“They have to reach out because the regulatory framework and the public will that sustains higher education’s mission relies upon a democratic mandate.”
It’s the end of the world as we know it…
It’s a mistake to assume only manual labour will be replaced in the future. “There is an idea that machines will take over the most repetitive and boring jobs and mostly manual jobs first, and then they’ll work their way up the tree of sophistication,” Chace says.
In reality, the assumption that manual work will be replaced first actually belies the relationship between artificial intelligence and machines.
Machines by themselves don’t do anything; they are just vessels for intelligence, be that artificial or human.
As a consequence, artificial intelligence is confined by the sophistication of the machine that houses it, and, so far, replicating human dexterity has proven more difficult than reproducing logic.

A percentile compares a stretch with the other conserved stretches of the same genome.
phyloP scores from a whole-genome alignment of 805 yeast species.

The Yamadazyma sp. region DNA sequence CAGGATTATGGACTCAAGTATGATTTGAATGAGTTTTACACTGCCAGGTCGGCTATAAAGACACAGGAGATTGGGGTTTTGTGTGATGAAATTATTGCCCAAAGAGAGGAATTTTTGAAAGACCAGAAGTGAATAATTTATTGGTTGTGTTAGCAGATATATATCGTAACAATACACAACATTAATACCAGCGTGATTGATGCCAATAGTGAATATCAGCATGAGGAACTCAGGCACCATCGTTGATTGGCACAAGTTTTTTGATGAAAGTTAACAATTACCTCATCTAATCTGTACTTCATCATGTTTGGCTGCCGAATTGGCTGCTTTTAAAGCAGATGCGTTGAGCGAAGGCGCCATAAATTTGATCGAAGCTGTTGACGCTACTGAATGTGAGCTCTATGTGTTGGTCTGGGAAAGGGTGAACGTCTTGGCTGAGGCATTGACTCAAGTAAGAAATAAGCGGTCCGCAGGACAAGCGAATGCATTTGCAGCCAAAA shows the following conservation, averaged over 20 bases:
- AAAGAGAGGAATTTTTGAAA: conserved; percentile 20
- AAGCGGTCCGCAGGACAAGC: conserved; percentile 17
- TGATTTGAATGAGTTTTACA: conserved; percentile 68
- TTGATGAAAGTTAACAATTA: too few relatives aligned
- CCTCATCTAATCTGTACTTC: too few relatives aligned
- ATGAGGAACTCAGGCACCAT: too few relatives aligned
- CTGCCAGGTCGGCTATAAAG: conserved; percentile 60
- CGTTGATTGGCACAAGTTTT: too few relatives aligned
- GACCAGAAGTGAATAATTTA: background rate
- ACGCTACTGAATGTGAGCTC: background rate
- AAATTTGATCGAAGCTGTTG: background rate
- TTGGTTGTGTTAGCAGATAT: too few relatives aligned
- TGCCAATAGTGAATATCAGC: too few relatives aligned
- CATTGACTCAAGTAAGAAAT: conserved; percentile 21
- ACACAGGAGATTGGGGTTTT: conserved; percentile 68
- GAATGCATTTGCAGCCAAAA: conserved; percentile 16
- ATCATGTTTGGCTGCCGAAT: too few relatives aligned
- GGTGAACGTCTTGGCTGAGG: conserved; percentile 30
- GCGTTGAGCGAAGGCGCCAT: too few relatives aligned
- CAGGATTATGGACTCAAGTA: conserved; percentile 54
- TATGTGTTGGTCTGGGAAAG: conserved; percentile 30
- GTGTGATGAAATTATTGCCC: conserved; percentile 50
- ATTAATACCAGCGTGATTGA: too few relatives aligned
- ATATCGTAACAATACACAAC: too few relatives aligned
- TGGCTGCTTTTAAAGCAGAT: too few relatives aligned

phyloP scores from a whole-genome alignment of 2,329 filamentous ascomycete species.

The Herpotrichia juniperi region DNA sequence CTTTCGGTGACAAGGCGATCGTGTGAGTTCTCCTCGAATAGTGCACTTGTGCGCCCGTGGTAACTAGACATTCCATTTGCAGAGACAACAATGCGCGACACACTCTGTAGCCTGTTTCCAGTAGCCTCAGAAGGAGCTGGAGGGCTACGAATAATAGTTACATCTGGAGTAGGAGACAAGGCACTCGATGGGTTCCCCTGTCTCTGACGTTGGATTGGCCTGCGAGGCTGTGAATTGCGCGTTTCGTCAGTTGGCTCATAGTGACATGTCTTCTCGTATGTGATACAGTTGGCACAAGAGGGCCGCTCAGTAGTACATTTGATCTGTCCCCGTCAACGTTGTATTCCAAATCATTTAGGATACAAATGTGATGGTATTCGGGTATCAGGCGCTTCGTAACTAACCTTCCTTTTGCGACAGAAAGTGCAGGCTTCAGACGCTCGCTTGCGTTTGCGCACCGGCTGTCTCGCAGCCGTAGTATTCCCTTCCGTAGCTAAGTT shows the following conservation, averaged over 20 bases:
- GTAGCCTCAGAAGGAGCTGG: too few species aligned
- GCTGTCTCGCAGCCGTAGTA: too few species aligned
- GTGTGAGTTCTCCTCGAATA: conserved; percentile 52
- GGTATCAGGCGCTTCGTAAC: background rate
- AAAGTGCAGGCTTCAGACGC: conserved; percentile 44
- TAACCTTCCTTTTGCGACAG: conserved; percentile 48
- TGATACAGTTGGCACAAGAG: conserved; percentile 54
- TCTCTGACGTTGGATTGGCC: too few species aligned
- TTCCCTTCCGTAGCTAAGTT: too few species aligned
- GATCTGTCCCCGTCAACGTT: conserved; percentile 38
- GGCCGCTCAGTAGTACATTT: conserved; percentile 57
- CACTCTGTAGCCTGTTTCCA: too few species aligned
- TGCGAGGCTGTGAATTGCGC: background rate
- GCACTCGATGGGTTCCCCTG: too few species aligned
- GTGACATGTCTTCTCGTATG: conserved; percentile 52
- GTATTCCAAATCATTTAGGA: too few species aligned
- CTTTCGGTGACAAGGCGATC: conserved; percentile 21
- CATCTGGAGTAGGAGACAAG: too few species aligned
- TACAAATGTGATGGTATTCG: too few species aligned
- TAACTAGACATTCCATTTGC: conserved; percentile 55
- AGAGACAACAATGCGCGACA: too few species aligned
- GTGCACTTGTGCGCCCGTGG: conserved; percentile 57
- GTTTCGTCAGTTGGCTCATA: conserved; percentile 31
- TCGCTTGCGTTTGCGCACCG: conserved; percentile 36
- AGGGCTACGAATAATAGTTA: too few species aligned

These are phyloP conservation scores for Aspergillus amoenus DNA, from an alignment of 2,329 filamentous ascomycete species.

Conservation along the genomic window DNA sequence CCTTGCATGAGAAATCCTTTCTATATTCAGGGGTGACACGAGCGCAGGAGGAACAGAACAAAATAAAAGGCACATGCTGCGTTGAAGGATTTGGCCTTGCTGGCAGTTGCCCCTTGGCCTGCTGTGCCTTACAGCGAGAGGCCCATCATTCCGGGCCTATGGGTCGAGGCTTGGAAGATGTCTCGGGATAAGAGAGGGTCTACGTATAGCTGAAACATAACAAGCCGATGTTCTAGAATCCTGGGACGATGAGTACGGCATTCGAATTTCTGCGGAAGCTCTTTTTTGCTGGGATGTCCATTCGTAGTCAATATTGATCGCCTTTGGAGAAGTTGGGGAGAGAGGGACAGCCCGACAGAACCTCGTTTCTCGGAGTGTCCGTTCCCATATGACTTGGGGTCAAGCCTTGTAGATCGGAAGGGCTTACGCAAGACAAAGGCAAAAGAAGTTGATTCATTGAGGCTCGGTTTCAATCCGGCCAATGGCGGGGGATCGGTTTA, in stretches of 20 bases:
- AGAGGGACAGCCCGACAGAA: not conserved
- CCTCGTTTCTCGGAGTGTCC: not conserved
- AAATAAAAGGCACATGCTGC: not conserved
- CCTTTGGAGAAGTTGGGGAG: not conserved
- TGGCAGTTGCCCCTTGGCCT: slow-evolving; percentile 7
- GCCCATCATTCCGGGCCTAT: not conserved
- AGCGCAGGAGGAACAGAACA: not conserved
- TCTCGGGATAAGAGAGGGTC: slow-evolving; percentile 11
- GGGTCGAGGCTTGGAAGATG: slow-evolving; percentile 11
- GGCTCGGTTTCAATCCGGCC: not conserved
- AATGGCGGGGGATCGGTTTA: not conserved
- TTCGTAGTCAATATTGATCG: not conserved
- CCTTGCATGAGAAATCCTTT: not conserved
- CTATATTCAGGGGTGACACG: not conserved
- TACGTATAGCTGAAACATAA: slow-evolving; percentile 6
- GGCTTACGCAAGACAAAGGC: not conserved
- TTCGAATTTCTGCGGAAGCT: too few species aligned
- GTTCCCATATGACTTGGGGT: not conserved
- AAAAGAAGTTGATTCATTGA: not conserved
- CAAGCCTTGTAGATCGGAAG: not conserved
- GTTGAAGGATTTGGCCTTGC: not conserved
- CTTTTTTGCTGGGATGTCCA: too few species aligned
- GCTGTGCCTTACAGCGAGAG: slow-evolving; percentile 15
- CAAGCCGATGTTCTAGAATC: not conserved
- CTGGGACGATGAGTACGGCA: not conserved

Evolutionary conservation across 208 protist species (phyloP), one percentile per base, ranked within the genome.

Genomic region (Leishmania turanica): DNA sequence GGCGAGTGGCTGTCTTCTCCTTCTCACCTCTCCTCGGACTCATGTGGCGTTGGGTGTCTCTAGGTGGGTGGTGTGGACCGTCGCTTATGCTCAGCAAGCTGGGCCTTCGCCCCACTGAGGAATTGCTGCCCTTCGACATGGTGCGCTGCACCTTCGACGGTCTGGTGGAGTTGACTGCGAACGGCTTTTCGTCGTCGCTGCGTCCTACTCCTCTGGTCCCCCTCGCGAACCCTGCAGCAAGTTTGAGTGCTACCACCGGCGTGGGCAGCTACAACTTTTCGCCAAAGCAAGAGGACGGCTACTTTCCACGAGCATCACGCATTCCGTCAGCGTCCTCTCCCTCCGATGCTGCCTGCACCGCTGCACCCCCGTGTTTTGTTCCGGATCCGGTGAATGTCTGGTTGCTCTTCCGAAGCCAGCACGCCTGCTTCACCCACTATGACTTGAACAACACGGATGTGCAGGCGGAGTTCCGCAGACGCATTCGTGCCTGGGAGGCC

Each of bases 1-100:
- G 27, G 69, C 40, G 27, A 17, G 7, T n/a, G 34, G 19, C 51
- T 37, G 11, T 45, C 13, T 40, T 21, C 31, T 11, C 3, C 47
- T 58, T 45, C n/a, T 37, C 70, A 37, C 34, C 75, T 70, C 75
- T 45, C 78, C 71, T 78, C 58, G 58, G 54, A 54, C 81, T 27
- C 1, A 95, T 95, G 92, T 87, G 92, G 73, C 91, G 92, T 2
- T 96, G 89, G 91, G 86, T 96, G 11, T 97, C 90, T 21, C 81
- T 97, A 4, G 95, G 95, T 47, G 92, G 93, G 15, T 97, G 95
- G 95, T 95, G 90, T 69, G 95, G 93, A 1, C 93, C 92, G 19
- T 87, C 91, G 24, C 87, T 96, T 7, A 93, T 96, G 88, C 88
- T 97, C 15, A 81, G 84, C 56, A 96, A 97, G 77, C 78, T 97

“It’s often the case that machines find it easy to do things that we find hard, like playing chess, and they find it hard to do things that we find easy, like tying our shoelaces,” says Chace.
White collar jobs are just as likely to be the first to be replaced, he says, pointing to the legal profession, in which paralegals and even Queen’s Counsels – a lawyer given senior status by the Queen in the UK and Commonwealth nations whose role includes advising on the likely outcome of a case – are beginning to be replaced by artificial intelligence, with similar or better rates of success.
AI will remove tasks, rather than jobs, putting more of an emphasis on the importance of interpersonal skills